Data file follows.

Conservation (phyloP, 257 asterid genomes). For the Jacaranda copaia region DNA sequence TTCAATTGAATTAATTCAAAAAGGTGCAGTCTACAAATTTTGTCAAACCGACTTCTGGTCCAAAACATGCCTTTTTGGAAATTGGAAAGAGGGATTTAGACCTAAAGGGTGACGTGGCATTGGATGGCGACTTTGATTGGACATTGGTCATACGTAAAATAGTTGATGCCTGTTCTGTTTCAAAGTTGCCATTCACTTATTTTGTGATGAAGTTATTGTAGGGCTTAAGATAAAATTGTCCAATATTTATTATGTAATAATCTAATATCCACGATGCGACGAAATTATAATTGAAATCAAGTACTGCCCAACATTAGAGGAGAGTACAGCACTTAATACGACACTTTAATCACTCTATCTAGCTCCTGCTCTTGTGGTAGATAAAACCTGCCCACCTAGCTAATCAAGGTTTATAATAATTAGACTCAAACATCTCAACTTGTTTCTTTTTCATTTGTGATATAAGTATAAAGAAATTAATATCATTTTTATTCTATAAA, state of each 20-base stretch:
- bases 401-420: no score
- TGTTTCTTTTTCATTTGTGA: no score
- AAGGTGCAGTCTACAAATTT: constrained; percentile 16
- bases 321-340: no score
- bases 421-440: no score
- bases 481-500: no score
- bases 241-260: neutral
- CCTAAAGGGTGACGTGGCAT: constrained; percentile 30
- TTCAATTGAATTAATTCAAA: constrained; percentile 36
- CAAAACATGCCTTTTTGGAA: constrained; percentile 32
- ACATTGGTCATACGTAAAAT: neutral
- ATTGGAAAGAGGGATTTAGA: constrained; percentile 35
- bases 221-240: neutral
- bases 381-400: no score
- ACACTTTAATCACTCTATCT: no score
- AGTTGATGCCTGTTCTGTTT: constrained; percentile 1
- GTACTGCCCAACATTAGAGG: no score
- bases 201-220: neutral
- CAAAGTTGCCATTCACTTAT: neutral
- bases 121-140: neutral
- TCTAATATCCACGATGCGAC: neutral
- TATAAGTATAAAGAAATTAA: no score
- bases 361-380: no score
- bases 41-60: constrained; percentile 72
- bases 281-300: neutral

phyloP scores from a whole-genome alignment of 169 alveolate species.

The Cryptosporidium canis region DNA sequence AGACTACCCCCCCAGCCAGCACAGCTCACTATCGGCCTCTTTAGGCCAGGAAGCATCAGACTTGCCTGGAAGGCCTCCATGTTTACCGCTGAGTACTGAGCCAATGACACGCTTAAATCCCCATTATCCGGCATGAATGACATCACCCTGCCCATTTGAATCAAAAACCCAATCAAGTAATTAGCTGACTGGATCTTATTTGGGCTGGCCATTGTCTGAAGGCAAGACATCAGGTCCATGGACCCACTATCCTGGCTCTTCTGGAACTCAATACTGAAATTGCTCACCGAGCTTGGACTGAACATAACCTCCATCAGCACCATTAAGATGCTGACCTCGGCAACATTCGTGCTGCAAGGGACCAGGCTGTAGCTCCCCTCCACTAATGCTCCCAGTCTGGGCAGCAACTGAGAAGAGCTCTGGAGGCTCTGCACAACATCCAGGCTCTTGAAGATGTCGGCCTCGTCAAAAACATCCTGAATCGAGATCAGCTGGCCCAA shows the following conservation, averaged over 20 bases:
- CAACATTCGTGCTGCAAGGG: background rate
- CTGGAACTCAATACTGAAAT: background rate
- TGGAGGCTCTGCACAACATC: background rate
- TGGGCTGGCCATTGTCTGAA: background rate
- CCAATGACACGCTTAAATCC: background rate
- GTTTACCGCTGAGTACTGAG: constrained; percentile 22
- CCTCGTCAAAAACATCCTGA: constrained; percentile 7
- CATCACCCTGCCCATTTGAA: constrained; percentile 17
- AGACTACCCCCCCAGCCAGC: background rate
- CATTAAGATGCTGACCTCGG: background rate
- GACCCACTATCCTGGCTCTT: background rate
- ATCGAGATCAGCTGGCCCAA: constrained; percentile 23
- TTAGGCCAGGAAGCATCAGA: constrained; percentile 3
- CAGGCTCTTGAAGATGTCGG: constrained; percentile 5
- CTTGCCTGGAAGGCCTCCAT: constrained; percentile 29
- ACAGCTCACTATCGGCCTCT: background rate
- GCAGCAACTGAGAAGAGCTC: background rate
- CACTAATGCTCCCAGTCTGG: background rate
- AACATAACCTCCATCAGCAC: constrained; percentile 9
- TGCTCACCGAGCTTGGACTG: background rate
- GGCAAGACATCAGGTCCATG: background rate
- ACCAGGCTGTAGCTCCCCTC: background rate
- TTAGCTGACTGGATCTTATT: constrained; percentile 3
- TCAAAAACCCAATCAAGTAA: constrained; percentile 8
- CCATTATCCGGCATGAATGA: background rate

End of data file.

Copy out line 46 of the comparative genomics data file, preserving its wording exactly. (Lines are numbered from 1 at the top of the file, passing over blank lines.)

- CACTAATGCTCCCAGTCTGG: background rate